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Innovative teaching. Encouraging demeanor. A passion for the subject. Contagious enthusiasm. All of these traits help inspire students to great ideas. Here are two faculty members from UT Libraries whose teaching, research, and community service are both inspired and inspiring.

Gayle Baker

It’s always a challenge for faculty to stay on top of the advancing technology in their fields. That’s especially true for those who work in libraries.

Professor Gayle Baker, the electronic resources coordinator for UT Libraries, said the technological advances in her field are growing more and more complex each year.

“Publishers of electronic resources are coming out with mobile apps and special-purpose widgets to add to browser toolbars,” she said. “They also are creating new electronic resources, including scanned images of centuries-old documents, as well as collections of streaming videos.”

It’s Baker’s job to stay current on electronic resources for faculty and students, and then make sure they know how to use them.

“More than anyone, Gayle is responsible for the excellent electronic resources available to UT faculty and students,” said Steve Smith, dean of the UT Libraries. “She leverages her deep knowledge of scholarly databases to bring the very best library resources to our campus scholars.”

Baker also brings her vast experience to bear on research. She has been a key partner in a recent study of return on investment in academic libraries.

Baker became interested in library science as a graduate student at The Ohio State University in the early 70s, though that course of study wasn’t offered at the time. She earned a master’s degree in computer and information science and later earned a master’s degree in library science from the University of Alabama. She came to UT in 1990 as the science and technology coordinator, where she supervised science and technology librarians in Hodges Library. She’s been the electronic resources coordinator since 1993, when librarians performed the vast majority of database searches in the libraries at UT and the cost of access was based upon the amount of time connected with the database and the number of records with citation. There were very few databases of newspapers at the time, and none of scholarly journals.

Baker has served on UT’s Research Council and is a member of the International Advisory Board of Project COUNTER, an international initiative serving librarians and publishers by setting standards for recording and reporting online usage statistics.

When she’s not in the library, Baker and her husband spend their weekends on their farm in the Cumberland Gap area of southwest Virginia where they grow vegetables and hay and raise cattle.

Thura Mack

Thura Mack has been working in libraries since she was in high school. As a student worker, she was assigned to work with an outreach librarian who delivered books on tape for the blind in the community.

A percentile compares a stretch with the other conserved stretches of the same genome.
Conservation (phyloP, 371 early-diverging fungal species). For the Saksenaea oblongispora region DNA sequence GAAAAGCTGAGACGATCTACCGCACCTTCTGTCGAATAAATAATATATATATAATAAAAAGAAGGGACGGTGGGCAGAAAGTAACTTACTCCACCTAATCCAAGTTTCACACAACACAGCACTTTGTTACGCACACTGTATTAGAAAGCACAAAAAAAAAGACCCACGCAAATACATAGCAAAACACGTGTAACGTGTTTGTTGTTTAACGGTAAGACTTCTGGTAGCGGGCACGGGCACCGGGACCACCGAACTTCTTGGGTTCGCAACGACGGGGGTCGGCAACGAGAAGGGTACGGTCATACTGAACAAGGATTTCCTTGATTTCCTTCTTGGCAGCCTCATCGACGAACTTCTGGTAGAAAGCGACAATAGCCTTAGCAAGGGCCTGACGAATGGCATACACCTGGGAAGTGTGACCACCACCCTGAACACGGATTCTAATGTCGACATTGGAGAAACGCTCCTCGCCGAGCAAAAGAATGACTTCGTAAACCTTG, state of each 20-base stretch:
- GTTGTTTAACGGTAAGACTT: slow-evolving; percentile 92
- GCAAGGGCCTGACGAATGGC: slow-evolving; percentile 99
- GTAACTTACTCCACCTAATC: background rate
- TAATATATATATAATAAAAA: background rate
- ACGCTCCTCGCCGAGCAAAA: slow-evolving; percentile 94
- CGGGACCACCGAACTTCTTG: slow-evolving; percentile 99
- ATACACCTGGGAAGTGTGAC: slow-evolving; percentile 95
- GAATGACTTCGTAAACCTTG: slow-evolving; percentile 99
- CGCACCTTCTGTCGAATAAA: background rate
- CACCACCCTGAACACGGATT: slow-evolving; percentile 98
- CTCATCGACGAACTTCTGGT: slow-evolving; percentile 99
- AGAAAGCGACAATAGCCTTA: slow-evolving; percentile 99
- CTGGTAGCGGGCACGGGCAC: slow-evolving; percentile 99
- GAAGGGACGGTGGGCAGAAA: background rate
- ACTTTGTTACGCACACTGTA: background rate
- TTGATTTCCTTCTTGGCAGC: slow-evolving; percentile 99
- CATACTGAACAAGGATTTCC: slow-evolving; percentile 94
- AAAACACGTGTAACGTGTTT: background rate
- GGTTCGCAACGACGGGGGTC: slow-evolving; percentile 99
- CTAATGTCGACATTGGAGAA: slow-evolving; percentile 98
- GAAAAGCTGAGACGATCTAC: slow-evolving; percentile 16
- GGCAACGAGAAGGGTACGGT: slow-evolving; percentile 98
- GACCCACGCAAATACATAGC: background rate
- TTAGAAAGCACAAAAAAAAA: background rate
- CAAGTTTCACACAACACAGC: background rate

“Since I was close to graduating from high school, she made me promise that I would go to college to become a librarian one day,” said Mack. “She provided the coaching to make sure that I had a plan for my education and professional success. I think she would be proud that thirty-three years later, I am still a librarian and now have a role as a coordinator for outreach services.”

Mack is the coordinator of community learning services and diversity programs for UT Libraries. She holds a master’s degree in library science from UT and has worked at the university since 1980.

Since 2003 she has been a member of the Life of the Mind committee, helping to select the common reading book for each year’s incoming freshmen. Mack is currently working with colleagues on the Big Orange STEM Symposium (BOSS), an outreach project for high school students interested in science, technology, engineering, and mathematics. Mack and her team are working with UT’s Outreach and Engagement Council, the L&N STEM Academy, Oak Ridge National Laboratory, and high schools from around the state.

“In my mind, BOSS is a success story because it has generated interest, collaboration, and enthusiasm in the community and has intellectual promise beyond the program itself,” said Mack. “We hope to make a huge impact in the lives of these high school students and encourage them to pursue their passions at UT.”

“Thura is an expert at community building,” Smith said. “She gives tirelessly of her time and talents to high school students and to faculty colleagues, always thinking of what will benefit the community and the library profession.”

Smith said Mack also has been key to the success of the library’s Diversity Residency Program, a program that enhances the ethnic and cultural diversity of UT Libraries by bringing recent library and information science graduates into the library for work experience.

“Thura is a committed advocate for diversity and one of the best mentors I have ever seen,” Smith said.

In her free time, Mack enjoys spending time with her daughter Niyia, who lives in Los Angeles, and traveling to visit other family members. She also works with toddlers and the elderly at her church.

C O N T A C T :

Rebekah Winkler (865-974-8304,